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About this weblog
Here we'll explore the nexus of legal rulings, Capitol Hill policy-making, technical standards development, and technological innovation that creates -- and will recreate -- the networked world as we know it. Among the topics we'll touch on: intellectual property conflicts, technical architecture and innovation, the evolution of copyright, private vs. public interests in Net policy-making, lobbying and the law, and more.

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In the Pipeline: Don't miss Derek Lowe's excellent commentary on drug discovery and the pharma industry in general at In the Pipeline

Copyfight

« A Copyright Wars Primer for Libertarians | Main | Tassi Isn't Done Yet »

February 6, 2012

The Next Generation Joins The Copyright Wars

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Posted by Alan Wexelblat

When the Cartel smashed Napster back in 1999 and I first started blogging about Copyfighting, Paul Tassi wasn't even in high school. Now he's writing for Forbes magazine and he has some very definite things to say about where we are and how he and, I think, his age group peers view this conflict.

In an opinion piece titled "You Will Never Kill Piracy, and Piracy Will Never Kill You" he lays out how he sees the Cartel's position in the immediately post-SOPA world. "Doomed" doesn't quite cover it, but "dumb" sure applies.

His argument is one we've made here for many years: service trumps all. ITunes wasn't the first MP3 service and by many measures wasn't the best. But it had a service orientation, disruptive low pricing, and no friction-inducing mechanisms like subscriptions. The user experience was good. Did the advent of iTunes stop people illegally copying music? Hell no. Did it prove that legal music sales could capture billions of dollars right alongside illegal copying? Hell yes.

Of course, the idea for and implementation of iTunes didn't come from the Cartel. It came from a tech company that is used to existing in a world where competitive value propositions rule the day. Tassi's piece argues that in order to survive, and to combat movie sharing via things like illegal torrents, Hollywood needs to refocus on providing a better user experience. Again, this isn't a new argument. But it's being made in Forbes, not on some random blog nobody reads, and it's being made by a guy who grew up steeped in the anti-piracy jihad of the last decade. And if it wasn't clear that he and his generation couldn't give a rat's ass about this jihad before now, it should be abundantly clear now.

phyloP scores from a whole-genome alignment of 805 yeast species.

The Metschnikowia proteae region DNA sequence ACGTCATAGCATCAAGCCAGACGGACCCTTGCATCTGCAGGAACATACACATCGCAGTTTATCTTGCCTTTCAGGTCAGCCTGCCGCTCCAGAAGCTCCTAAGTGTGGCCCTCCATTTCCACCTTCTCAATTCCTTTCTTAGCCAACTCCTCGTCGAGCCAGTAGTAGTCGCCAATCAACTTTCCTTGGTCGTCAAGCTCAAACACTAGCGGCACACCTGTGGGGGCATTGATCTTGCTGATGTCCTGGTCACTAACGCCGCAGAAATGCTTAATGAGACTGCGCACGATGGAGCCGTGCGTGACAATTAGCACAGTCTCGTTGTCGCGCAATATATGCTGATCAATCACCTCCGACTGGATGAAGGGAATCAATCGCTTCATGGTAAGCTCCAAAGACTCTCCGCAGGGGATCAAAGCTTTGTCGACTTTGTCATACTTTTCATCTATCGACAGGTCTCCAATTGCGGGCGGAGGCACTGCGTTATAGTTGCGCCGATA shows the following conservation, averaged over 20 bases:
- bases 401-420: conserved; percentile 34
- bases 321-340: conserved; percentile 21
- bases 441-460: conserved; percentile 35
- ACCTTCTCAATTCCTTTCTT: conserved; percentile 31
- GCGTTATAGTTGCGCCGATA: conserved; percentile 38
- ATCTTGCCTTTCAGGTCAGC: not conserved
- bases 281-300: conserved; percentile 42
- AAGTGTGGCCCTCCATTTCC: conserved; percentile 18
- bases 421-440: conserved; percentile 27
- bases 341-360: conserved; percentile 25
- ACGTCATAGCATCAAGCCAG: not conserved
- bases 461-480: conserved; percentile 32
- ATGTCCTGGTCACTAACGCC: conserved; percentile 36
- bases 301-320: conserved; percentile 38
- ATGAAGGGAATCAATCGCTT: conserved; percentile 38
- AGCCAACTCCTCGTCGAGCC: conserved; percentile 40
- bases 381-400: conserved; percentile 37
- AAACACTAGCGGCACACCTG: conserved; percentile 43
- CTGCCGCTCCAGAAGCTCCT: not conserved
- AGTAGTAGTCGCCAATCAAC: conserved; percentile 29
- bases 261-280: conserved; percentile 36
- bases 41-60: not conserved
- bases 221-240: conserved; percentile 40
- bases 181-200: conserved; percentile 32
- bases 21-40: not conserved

Nearly two years ago I wrote that my most optimistic outcome for the Copyright Wars lay with the next generation. Kids who made remix culture mainstream. Kids who grew up knowing that the digital economy was all about them, marketing to them, getting their attention and if they didn't like the terms of the deal in front of them it was easy to click on to the next deal. I think Tassi is Exhibit A that I was right. Sure, he dings movies and DVDs for being overpriced, just like Roger Ebert and Dan Gillmor. But unlike us old folk he's not just grumbling and then paying out anyway. He's saying "make me a better deal and I'll switch off BitTorrent; fail to make me a better deal and I'm gone."

Comments (1) + TrackBacks (0) | Category: Culture


COMMENTS

1. Chuck on March 18, 2012 3:23 PM writes...

Persecution Via Copyright
A Point of View

Once upon a time a man with his girlfriend,
was having lunch with his Best Friend and his girlfriend.

After they Ordered in the Public Restaurant,
he remembered that he had left his wallet in his car.

He stood up and explained to his friends,
and then he said "I'll Be Back"

At a nearby table a member of the MPAA over heard his remark in public,
within a few minuets police arrived.

They arrested the man for COPYRIGHT INFRINGEMENT, and took him to jail.

Nearby the member of the MPAA wiped his lips, smiling,
was heard to say "He should not do that"

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